Cisco 9000 Series is well suited anywhere that requires lots of room for FIB (e.g. holding multiple full tables in multiple VRFs for militancy). It is also well suited for carriers due to the feature set - they can do MPLS and they can do segment routing. They are less suited for shops that have always been Cisco shops that are looking to replace their IOS devices in the least-difficult way and without having to learn new CLI. "IOS" may be in the name, but it is not at all the same.
It is well suited as a large router in a data center handling extreme amounts of traffic. It offers room for expansion and upgrades. It does not work well as a customer premise device due to its size, power, requirements, and cost. There are other ASR models better suited for such cases.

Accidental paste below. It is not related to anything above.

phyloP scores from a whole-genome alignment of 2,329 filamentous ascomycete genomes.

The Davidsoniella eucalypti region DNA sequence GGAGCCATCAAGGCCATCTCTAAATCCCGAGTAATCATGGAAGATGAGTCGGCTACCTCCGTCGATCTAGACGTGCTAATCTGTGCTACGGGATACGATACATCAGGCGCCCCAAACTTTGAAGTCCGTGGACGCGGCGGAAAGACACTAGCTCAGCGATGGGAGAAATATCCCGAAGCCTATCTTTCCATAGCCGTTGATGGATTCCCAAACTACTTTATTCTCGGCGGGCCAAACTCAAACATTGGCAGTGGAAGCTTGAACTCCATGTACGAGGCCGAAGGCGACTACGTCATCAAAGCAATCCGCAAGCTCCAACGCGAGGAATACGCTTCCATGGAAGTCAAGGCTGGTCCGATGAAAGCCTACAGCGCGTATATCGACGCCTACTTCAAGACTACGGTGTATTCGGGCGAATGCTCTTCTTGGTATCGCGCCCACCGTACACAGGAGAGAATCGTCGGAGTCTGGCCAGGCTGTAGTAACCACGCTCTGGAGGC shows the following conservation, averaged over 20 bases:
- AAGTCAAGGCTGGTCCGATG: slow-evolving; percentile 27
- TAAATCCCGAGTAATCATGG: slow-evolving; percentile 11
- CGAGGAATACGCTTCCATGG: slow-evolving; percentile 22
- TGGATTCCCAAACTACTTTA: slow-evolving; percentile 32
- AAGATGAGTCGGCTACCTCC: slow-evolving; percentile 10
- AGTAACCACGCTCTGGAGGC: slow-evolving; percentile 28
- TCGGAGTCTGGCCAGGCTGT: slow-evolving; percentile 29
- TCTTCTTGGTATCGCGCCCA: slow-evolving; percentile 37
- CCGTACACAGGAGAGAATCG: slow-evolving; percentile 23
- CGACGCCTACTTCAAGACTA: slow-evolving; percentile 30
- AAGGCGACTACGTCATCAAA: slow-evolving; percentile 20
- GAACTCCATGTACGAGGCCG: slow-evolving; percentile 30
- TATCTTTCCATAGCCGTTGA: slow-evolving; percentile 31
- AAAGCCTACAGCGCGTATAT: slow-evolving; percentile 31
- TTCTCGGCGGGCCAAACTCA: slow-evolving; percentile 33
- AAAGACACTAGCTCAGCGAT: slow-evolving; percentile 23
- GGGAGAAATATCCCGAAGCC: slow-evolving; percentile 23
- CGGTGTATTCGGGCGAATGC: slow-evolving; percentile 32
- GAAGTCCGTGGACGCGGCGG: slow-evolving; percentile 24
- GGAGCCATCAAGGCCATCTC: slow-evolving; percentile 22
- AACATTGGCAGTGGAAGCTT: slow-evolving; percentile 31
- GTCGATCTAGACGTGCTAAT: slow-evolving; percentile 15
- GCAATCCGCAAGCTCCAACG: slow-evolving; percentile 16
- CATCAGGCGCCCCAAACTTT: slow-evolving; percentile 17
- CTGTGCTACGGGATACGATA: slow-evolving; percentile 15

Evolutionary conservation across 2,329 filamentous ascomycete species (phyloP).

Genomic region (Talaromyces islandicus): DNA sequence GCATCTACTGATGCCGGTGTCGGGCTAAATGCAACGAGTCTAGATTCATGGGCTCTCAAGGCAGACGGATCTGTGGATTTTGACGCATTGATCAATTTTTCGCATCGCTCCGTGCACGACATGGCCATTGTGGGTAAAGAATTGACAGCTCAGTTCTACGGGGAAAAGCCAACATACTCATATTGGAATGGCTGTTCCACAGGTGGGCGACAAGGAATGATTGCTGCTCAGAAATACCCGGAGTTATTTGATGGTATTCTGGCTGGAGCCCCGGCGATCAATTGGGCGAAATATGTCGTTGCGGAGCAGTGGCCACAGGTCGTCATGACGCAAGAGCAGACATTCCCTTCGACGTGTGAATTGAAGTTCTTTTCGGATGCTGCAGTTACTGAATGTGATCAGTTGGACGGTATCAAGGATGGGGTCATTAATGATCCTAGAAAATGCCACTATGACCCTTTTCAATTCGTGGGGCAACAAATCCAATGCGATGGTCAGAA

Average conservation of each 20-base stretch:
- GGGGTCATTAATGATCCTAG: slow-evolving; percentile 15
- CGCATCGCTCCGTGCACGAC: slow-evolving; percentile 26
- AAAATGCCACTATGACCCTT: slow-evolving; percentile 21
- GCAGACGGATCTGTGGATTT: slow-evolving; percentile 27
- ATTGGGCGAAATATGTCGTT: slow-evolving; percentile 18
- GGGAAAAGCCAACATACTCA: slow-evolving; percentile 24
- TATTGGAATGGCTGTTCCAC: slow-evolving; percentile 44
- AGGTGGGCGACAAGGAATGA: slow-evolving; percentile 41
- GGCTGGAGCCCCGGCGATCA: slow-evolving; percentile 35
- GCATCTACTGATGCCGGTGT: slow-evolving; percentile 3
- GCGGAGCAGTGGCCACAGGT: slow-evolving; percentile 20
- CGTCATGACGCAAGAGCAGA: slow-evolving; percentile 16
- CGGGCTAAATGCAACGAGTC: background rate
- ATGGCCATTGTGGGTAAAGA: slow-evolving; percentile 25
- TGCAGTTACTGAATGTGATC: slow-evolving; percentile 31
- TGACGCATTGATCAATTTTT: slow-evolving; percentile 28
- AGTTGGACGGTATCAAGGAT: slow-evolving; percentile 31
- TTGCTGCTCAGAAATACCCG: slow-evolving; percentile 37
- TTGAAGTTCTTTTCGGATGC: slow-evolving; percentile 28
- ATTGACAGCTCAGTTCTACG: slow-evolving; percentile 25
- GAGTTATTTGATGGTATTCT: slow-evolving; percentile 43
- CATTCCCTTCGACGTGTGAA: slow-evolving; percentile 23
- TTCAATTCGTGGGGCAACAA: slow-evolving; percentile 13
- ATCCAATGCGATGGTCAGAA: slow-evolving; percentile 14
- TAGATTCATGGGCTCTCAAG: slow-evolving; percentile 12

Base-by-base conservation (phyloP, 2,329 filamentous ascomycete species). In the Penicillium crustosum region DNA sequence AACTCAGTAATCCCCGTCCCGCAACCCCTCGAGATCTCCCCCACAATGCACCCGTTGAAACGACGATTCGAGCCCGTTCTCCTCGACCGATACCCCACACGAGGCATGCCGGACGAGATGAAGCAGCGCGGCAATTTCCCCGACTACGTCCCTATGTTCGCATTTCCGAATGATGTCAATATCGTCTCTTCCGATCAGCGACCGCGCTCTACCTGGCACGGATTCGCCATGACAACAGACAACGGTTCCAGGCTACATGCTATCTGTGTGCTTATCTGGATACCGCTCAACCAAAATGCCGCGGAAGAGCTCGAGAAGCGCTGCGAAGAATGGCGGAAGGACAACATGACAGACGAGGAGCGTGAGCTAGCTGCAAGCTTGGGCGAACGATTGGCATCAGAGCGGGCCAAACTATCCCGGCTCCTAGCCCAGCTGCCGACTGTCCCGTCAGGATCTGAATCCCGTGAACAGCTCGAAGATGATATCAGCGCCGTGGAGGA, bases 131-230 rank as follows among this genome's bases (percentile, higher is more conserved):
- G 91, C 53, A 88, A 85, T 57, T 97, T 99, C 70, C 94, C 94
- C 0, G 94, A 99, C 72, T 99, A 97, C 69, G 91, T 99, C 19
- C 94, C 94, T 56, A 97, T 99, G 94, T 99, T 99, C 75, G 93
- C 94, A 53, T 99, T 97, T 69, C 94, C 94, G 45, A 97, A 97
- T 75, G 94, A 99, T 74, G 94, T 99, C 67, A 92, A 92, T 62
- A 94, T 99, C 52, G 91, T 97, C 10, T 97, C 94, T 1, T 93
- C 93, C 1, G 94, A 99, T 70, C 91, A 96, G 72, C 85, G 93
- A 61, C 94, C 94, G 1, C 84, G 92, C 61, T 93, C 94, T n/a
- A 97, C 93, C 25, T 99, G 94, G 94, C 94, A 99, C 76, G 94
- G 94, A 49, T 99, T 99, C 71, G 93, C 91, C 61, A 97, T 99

They are fitting nice in a multi-tenant environment where we need to separate customer loads in a secure way. In our environment, we use Cisco routes in multiple locations for many purposes and have not found a non-suitable use case yet.
In some small installations, we are also using some other routers, like in a lab or test environment.
Any large enterprise with large throughput requirements for their business-critical infrastructure should use the ASR series routers without exception. The licensing cost might hit your pocket hard, but with the exceptional performance and reliability that the ASR series offers, it is easily the best option available in the market. It is the "tried and tested" router. Don't think twice, just go for it!